Father In The Play Fences

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Fathers Kicking in Our Blood and Our Butts When we look up at the moon and we wonder if there truly is the man sitting in the crescent, we wish we could be as far away from earth as he is due to the issues that consume our lives. A problem larger than any of the monsters lurking in the seas but smaller than disputes between nations, a problem amongst sons and their fathers is one that is recurring from generation to generation. A prime example of a son and father having issues agreeing on certain ideals is in the play Fences by August Wilson. In the play, the characters Troy, Cory, and Lyons display to the audience how a father and his sons got along during the time before and during the Civil Rights movement. In the case of Fences, the apple does not fall far from the tree, especially…show more content…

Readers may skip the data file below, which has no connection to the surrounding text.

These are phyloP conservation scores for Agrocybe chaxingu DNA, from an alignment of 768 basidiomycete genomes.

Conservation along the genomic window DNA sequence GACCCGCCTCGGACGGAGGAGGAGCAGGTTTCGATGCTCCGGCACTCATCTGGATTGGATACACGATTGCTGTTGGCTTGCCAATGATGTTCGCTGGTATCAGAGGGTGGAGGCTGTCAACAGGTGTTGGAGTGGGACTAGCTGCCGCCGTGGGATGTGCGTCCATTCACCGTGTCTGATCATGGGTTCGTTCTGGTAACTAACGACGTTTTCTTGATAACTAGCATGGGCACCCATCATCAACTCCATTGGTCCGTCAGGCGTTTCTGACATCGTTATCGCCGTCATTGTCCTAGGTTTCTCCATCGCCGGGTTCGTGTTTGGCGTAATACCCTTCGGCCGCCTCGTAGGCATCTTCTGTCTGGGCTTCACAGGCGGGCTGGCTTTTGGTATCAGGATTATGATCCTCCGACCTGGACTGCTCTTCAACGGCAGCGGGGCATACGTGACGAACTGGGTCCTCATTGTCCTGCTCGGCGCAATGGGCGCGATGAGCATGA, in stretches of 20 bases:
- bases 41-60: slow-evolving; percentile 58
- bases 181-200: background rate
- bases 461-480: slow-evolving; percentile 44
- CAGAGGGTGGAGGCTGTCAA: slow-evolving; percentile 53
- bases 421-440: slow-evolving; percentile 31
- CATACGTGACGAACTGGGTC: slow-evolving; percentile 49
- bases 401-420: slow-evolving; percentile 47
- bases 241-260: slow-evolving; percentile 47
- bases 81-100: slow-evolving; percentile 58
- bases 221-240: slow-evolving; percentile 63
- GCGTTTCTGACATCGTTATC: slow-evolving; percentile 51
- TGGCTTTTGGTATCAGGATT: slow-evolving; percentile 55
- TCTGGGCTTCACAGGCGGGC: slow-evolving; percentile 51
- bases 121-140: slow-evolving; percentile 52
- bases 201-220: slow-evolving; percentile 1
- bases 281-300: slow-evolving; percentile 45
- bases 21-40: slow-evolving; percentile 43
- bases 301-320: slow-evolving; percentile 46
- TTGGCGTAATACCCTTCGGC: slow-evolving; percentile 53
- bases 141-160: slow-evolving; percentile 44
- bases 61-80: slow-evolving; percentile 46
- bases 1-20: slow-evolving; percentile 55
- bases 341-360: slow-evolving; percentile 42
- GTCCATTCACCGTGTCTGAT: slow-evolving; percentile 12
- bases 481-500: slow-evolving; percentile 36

Through this play, Wilson is trying to show the audience that fathers definitely have a lasting impact on their kids throughout their lives. An audience sees this through the character Troy, in how his rough relationship with his father causes him to treat his two sons with a strict and demanding attitude. Although Troy distanced himself from his father at the age of fourteen, he still had a burdened relationship that affected him in the long term. This recurs again with Lyons and Cory when they both try to set apart from what their father wants them to do, and at the end of the play, they feel as though they turned out just like their father. The main ideal that Wilson is trying to show his audience that those who we surround ourselves with have such a lasting influence that can change our whole way of living and carrying ourselves. Wilson uses this recurrent cycle of boys growing into being their fathers to show that the dominant male role to a child is a delicate one to assume and that fathers should understand their impact on their
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